This digital EP, first released in February 2013, consists of six relatively short piano pieces with the title track easily the longest at just over six minutes. Hyson’s compositions are superbly played by Downes, his interpretations perfectly encapsulating the qualities of the piano outlined by Hyson above. The composer felt that Downes was the perfect pianist to play his pieces due to his selflessness and delicacy of touch. Recorded at Fieldgate Studios by Alex Killpartrick the sound quality is excellent with Downes playing the studio’s F278 Fazioli piano.

The first thing that strikes the listener is just how beautiful Hyson’s melodies are, a surprise perhaps coming from a musician best known as a rhythm player. “Little Moon Man” itself is the perfect example of what Hyson was looking for in Downes. The pianist gets right inside the music, focussing on simplicity and melody and resisting any temptation to overplay. His use of space is striking but there is also colour, nuance and texture as composer and musician gently explore the sonic possibilities of the piano. It’s a lovely start.

The mood of quiet reflection extends into the shorter, hymn like “Sunday”, again with focus on the simple and the unadorned. Likewise the spacious, gently rolling “Rainbow”, a suggestion of Abdullah Ibrahim here perhaps? Hyson himself quotes pianists Keith Jarrett, Carla Bley and Bobo Stenson as influences on his composing.

As befits the title the delightful “Button Eyes” adopts a more playful approach which continues to charm the listener. I understand that a short film inspired by this piece is currently in the course of production.

There’s something Keith Jarrett’s “country blues” style in “Drifter” and maybe something of Ibrahim again too, all of it music with its roots in the church.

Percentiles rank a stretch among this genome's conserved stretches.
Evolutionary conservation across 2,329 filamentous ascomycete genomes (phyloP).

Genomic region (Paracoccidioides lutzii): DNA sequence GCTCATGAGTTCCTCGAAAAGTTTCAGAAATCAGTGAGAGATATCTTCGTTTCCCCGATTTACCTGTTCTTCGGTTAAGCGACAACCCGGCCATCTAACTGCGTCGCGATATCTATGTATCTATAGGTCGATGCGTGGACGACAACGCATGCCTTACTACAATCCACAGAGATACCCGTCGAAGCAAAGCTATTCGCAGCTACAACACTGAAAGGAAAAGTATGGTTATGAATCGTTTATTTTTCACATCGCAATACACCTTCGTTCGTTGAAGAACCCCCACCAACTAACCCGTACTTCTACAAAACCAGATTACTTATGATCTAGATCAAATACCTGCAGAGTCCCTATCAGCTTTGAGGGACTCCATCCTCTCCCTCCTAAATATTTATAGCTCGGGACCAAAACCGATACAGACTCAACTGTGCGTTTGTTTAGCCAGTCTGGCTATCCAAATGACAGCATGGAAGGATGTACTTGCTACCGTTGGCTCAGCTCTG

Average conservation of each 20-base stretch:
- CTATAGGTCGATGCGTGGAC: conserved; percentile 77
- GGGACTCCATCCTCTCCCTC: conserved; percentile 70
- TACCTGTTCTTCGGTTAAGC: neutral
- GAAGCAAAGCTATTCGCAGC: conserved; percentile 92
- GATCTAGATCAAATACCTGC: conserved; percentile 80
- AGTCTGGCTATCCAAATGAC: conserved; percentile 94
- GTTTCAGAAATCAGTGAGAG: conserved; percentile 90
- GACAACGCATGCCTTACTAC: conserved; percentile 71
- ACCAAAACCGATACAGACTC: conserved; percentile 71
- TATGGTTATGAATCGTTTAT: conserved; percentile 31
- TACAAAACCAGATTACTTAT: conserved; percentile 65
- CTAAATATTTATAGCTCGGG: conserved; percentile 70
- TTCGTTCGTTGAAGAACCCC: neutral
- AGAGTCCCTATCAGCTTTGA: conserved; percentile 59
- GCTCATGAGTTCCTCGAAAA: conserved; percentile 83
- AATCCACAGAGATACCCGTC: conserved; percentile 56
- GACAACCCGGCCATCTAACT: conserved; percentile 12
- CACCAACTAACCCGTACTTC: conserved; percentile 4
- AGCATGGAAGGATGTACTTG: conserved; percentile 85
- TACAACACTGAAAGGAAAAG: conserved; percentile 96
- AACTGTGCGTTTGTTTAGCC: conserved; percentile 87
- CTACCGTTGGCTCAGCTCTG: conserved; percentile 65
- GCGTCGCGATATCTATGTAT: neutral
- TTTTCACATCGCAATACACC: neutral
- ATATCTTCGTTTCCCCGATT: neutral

The closing “If I Miss A Star” is arguably the most beautiful piece of them all, a sparse, meditative exploration of a beautiful melody that feels absolutely timeless.

Hyson says of this album; 
“I spent a lot of time experimenting with different musicians and instrumentation to find the right combination for this music. After some time, I came to realise that it was best suited to being played on the piano alone, as that’s where I spend a lot of my time composing - alone on the piano. When I write music, I try to be as honest as possible, drawing influence from my own personal life experiences, and the relationships I have with others. All the music is written from a place of love.”

And he’s right, you can hear that love in these gentle, but never bland melodies. The strength of this music lies in its simplicity with Downes sustaining the listener’s interest through his lightness of touch and the all round beauty of his playing. This music is a pleasant listen but it’s a rewarding one too. 

I think I’m correct in saying that “Little Moon Man” represents Downes’ first solo piano recording (although he did record “Homely”, an album of piano duets with Tom Cawley back in 2009) and as such this collaboration should hold a good deal of interest to his burgeoning fan base. But let’s not forget Hyson, the composer of these lovely melodies and a significant jazz talent in his own right.